BACKGROUND AND AIMS
Background: the roots of immune-related adverse events inequalities between female and male cancer patients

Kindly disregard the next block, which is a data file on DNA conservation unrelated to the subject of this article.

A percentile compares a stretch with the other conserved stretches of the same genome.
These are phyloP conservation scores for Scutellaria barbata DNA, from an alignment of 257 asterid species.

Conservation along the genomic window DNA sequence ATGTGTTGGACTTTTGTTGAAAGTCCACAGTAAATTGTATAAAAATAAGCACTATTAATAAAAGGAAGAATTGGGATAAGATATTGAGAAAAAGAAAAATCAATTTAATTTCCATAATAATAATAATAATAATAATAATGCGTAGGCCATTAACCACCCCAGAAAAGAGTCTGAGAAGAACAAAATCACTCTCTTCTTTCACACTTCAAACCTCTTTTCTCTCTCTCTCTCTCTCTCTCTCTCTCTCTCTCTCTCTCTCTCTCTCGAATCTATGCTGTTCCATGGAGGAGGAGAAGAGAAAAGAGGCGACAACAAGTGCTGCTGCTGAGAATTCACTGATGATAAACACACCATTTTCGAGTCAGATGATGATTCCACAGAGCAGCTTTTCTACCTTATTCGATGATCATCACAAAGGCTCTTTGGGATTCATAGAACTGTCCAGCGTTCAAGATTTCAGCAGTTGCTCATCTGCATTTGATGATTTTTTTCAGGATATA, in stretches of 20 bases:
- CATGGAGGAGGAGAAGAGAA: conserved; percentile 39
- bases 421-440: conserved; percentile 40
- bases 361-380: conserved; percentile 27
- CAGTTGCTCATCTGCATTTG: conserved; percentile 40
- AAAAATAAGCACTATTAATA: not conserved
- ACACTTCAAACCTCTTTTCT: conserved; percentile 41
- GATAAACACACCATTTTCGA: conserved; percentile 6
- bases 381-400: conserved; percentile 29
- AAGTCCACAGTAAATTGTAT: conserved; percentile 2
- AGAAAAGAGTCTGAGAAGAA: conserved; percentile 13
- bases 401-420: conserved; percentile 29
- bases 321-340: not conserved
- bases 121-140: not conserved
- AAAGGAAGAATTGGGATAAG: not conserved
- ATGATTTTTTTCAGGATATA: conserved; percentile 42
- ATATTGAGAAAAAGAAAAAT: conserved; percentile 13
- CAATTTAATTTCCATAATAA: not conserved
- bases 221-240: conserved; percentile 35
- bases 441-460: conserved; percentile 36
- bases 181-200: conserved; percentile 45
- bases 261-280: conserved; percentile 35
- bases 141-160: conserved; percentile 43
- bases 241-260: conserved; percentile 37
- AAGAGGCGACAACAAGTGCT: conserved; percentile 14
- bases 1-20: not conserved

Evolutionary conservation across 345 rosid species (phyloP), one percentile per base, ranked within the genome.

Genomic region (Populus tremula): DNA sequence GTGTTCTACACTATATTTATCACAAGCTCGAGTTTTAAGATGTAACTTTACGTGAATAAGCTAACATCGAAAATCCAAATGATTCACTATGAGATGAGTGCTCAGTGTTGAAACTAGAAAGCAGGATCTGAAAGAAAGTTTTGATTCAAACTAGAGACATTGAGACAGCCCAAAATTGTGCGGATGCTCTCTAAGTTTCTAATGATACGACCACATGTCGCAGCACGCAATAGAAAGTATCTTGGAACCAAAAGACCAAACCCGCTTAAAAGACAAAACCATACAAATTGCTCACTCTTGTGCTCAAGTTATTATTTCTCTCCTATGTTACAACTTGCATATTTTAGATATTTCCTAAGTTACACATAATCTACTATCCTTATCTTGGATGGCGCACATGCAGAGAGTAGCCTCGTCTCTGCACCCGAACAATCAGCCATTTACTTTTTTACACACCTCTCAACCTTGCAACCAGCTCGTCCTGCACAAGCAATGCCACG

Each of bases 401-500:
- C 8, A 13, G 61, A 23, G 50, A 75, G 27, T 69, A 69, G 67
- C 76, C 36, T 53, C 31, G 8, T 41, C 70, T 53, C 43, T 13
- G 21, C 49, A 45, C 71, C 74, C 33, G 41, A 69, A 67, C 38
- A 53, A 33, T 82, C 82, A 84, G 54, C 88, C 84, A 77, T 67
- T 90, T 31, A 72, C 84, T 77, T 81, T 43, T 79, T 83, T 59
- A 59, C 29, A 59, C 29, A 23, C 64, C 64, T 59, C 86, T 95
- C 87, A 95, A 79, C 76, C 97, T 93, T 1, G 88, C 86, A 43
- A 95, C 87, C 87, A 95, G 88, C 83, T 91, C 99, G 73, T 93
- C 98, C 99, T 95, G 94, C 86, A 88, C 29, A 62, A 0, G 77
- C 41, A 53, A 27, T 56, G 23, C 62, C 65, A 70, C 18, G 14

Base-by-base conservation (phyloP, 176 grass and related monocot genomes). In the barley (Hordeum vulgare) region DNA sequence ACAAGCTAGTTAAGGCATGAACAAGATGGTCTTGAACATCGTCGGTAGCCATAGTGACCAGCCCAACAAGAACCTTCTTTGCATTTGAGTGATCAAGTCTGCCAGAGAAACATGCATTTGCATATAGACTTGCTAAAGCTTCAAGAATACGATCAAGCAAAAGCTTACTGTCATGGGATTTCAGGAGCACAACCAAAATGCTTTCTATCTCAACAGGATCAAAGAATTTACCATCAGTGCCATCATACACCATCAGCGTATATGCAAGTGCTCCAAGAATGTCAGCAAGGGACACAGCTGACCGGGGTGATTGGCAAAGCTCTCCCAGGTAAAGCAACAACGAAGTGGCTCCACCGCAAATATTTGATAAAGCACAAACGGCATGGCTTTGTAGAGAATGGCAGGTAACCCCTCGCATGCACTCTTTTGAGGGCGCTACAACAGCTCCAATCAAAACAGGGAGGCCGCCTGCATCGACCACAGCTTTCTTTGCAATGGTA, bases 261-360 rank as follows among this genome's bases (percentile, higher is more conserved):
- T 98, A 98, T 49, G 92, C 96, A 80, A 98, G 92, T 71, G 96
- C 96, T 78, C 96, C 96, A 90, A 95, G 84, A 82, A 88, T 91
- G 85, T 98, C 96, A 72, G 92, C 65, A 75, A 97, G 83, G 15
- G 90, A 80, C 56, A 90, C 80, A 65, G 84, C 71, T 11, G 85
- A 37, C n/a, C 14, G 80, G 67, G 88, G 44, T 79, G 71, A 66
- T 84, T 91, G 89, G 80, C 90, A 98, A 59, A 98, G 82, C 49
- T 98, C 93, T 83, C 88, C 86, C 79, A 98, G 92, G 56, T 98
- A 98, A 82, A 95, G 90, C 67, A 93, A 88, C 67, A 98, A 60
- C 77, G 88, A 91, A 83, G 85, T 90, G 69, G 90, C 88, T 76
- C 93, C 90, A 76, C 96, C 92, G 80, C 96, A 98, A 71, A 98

In patients with cancer, the increasing use of immunotherapic treatments is associated with immune-related adverse events (irAEs) caused by non-specific activation of the immune system. IrAEs usually develop within the first few weeks to 6 months after treatment initiation; however, they can also present after cessation of immunotherapic treatment. Sex influences the adaptive immunity, and may influence irAEs types, frequency and severity. Accumulating evidences support the existence of sex-driven differences in immune responses as potential factors contributing to disease outcome and response to therapy. Together with genetic and biological differences, the roots of irAEs inequalities between female and male patients could also be linked to psycho-social and behavioral determinants.
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